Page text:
3. Constitutional Violations: Agency actions that infringe upon constitutional rights are subject to judicial review, as guaranteed by the U.S. Constitution. In Thompson v. Western States Medical Center, 535 U.S. 357 (2002), the Supreme Court struck down an FDA regulation restricting the promotion of compounded drugs on First Amendment grounds.

4. Ultra Vires Acts: Agencies must operate within their delegated authority, as defined by statute and judicial precedent. Actions beyond this authority are considered ultra vires and may be challenged in court. For instance, in Food and Drug Admin. v. Brown & Williamson Tobacco Corp., 529 U.S. 120 (2000), the FDA could not regulate tobacco as a drug product.

5. Abuse of Discretion: Courts may review agency decisions for abuse of discretion, as per the APA, [5 U.S.C. Section 706(2)(A)]. An abuse of discretion may occur when agencies act irrationally, arbitrarily, or contrary to the evidence. See e.g., Teva Pharmaceuticals v. FDA, 514 F.Supp.3d 66 (DC DC (2020)(FDA did not act arbitrarily in classifying protein drug as a “drug”); but see Purepac Pharmaceutical v. Thompson, 354 F.3d 877 (DC Cir. 2004)(FDA acted arbitrarily in requiring ANDA filer to file Para. IV certification).

Administrative Remedies and Exhaustion

Before seeking judicial review, litigants typically must exhaust administrative remedies, as required by the APA [5 U.S.C. Section 704]. This entails pursuing all available avenues of relief within the agency, such as filing appeals or petitions for reconsideration. Exhaustion ensures that administrative agencies have the opportunity to correct errors and develop a factual record before judicial review. See, e.g., Association of American Physicians v. FDA, 358 Fed.Appx. 179 (DC Cir. 2009)(not fully exhausted because plaintiffs failed to file citizen petition). And whether the company has exhausted its options includes the question of whether there is final agency action. A Complete Response Letter (CRL) is not final agency action. Nostrum Pharmaceuticals, LLC v. FDA, 35 F.4th 820 (DC Cir. 2022)(we represented Nostrum to challenge the FDA’s CRL as being final agency action).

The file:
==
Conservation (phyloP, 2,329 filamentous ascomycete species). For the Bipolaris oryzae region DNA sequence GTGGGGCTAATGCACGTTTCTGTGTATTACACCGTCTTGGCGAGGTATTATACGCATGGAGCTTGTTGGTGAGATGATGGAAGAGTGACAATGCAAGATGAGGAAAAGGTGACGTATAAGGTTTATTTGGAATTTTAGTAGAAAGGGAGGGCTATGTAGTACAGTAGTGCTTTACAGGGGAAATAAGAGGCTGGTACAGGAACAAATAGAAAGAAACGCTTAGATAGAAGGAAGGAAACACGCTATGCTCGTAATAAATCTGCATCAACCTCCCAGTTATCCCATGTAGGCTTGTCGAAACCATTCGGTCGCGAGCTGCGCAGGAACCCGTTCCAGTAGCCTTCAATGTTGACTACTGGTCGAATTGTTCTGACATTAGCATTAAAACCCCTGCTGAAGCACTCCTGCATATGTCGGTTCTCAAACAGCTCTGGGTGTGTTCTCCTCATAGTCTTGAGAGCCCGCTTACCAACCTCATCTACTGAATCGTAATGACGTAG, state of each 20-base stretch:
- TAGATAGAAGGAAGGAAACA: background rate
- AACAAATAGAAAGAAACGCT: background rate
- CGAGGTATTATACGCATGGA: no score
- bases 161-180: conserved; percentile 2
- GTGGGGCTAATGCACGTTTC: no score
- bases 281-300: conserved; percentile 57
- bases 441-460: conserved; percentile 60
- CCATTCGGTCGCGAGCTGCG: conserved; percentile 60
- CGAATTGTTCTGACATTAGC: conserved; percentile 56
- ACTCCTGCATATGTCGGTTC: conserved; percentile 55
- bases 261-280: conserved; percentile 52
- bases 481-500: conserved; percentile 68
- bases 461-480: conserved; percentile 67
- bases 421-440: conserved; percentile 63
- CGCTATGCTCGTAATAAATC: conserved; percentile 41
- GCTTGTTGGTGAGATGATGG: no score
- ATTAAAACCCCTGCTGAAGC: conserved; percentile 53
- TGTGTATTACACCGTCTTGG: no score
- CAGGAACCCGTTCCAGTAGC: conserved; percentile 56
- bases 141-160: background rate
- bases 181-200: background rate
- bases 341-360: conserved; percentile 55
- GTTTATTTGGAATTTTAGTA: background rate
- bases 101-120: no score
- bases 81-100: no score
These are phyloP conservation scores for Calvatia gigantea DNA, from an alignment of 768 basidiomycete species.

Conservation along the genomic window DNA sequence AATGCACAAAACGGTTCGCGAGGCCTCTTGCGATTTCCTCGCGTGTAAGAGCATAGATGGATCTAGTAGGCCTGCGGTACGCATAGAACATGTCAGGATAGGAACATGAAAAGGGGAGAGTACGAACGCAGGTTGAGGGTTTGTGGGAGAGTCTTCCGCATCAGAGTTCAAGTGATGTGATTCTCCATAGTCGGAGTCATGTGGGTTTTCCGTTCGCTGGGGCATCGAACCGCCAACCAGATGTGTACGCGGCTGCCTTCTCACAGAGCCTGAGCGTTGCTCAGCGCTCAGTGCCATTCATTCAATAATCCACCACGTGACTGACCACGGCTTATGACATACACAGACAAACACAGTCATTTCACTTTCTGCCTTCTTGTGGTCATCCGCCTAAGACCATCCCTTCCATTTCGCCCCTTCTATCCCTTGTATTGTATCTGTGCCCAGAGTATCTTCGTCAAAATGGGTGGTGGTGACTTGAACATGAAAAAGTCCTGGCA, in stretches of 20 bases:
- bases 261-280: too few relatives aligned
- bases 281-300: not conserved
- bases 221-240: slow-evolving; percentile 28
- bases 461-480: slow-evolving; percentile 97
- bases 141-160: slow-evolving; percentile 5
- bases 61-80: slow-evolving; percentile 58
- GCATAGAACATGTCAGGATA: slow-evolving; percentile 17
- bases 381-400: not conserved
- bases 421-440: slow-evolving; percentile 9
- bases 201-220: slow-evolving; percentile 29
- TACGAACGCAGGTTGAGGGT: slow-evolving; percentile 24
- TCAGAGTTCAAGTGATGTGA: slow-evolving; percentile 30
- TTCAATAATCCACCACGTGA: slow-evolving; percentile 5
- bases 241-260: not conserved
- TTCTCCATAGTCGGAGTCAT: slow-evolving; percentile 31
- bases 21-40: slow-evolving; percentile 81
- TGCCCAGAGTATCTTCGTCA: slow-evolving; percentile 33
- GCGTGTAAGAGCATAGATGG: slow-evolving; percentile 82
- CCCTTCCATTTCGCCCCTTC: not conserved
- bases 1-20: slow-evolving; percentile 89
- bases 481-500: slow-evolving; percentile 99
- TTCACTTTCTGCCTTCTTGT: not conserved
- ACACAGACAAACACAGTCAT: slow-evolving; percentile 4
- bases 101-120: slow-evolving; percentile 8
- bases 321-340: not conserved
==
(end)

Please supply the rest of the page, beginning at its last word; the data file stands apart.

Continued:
Should I Challenge the FDA?

There is the misperception that one is not allowed to challenge the FDA. Pharma companies can challenge the FDA in myriad circumstances. FDA makes decisions on the work needed to get a drug approved; whether to approve the drug based on existing evidence or require even more work; withdrawing approved drugs; classifying drugs and determining if approved drug products warrant any data or market exclusivity; etc. A resounding YES that one can challenge the FDA. FDA is also not a punitive agency that will “hold it against” the company for the challenge. Indeed a challenge may be the only way FDA will act in accordance with law.


Administrative law serves as a vital mechanism for holding federal agencies accountable and safeguarding individual rights. By understanding the basics of challenging agency decisions and the relevant statutes, individuals and entities can effectively assert their interests. As guardians of the rule of law, the judiciary plays a crucial role in ensuring that administrative actions align with legal principles and statutory mandates, including within highly specialized agencies like the FDA.